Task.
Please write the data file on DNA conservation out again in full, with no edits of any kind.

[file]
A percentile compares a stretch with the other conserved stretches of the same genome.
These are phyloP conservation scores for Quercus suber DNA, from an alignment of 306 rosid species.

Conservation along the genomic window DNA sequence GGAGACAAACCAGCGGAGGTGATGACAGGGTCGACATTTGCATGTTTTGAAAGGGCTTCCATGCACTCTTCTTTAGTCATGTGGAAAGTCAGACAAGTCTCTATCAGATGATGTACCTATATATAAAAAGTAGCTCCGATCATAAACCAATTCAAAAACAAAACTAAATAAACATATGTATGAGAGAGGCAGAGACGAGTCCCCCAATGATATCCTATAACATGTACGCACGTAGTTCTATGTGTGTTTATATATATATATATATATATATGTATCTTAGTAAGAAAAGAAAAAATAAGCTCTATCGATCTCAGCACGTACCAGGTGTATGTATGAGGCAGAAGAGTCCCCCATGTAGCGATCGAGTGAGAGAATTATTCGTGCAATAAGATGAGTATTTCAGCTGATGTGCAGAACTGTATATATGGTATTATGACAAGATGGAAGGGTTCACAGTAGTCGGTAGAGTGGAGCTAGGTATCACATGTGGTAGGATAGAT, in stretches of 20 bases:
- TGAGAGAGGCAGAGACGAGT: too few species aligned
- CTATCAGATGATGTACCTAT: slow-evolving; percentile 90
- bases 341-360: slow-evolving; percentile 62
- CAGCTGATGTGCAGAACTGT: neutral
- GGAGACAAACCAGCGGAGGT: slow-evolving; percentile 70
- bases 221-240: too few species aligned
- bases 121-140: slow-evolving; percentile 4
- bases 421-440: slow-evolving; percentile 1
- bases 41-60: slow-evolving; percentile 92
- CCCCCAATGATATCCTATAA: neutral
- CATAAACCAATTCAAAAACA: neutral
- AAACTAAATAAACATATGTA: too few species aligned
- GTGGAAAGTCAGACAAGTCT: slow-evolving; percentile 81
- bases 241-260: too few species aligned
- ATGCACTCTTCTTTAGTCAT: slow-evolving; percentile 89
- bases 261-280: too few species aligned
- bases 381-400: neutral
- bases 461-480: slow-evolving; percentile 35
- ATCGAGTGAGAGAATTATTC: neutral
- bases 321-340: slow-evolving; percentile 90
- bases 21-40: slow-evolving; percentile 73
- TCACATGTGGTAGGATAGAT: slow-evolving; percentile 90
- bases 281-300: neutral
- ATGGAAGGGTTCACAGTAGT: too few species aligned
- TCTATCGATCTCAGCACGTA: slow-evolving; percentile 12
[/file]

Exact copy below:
A percentile compares a stretch with the other conserved stretches of the same genome.
These are phyloP conservation scores for Quercus suber DNA, from an alignment of 306 rosid species.

Conservation along the genomic window DNA sequence GGAGACAAACCAGCGGAGGTGATGACAGGGTCGACATTTGCATGTTTTGAAAGGGCTTCCATGCACTCTTCTTTAGTCATGTGGAAAGTCAGACAAGTCTCTATCAGATGATGTACCTATATATAAAAAGTAGCTCCGATCATAAACCAATTCAAAAACAAAACTAAATAAACATATGTATGAGAGAGGCAGAGACGAGTCCCCCAATGATATCCTATAACATGTACGCACGTAGTTCTATGTGTGTTTATATATATATATATATATATATGTATCTTAGTAAGAAAAGAAAAAATAAGCTCTATCGATCTCAGCACGTACCAGGTGTATGTATGAGGCAGAAGAGTCCCCCATGTAGCGATCGAGTGAGAGAATTATTCGTGCAATAAGATGAGTATTTCAGCTGATGTGCAGAACTGTATATATGGTATTATGACAAGATGGAAGGGTTCACAGTAGTCGGTAGAGTGGAGCTAGGTATCACATGTGGTAGGATAGAT, in stretches of 20 bases:
- TGAGAGAGGCAGAGACGAGT: too few species aligned
- CTATCAGATGATGTACCTAT: slow-evolving; percentile 90
- bases 341-360: slow-evolving; percentile 62
- CAGCTGATGTGCAGAACTGT: neutral
- GGAGACAAACCAGCGGAGGT: slow-evolving; percentile 70
- bases 221-240: too few species aligned
- bases 121-140: slow-evolving; percentile 4
- bases 421-440: slow-evolving; percentile 1
- bases 41-60: slow-evolving; percentile 92
- CCCCCAATGATATCCTATAA: neutral
- CATAAACCAATTCAAAAACA: neutral
- AAACTAAATAAACATATGTA: too few species aligned
- GTGGAAAGTCAGACAAGTCT: slow-evolving; percentile 81
- bases 241-260: too few species aligned
- ATGCACTCTTCTTTAGTCAT: slow-evolving; percentile 89
- bases 261-280: too few species aligned
- bases 381-400: neutral
- bases 461-480: slow-evolving; percentile 35
- ATCGAGTGAGAGAATTATTC: neutral
- bases 321-340: slow-evolving; percentile 90
- bases 21-40: slow-evolving; percentile 73
- TCACATGTGGTAGGATAGAT: slow-evolving; percentile 90
- bases 281-300: neutral
- ATGGAAGGGTTCACAGTAGT: too few species aligned
- TCTATCGATCTCAGCACGTA: slow-evolving; percentile 12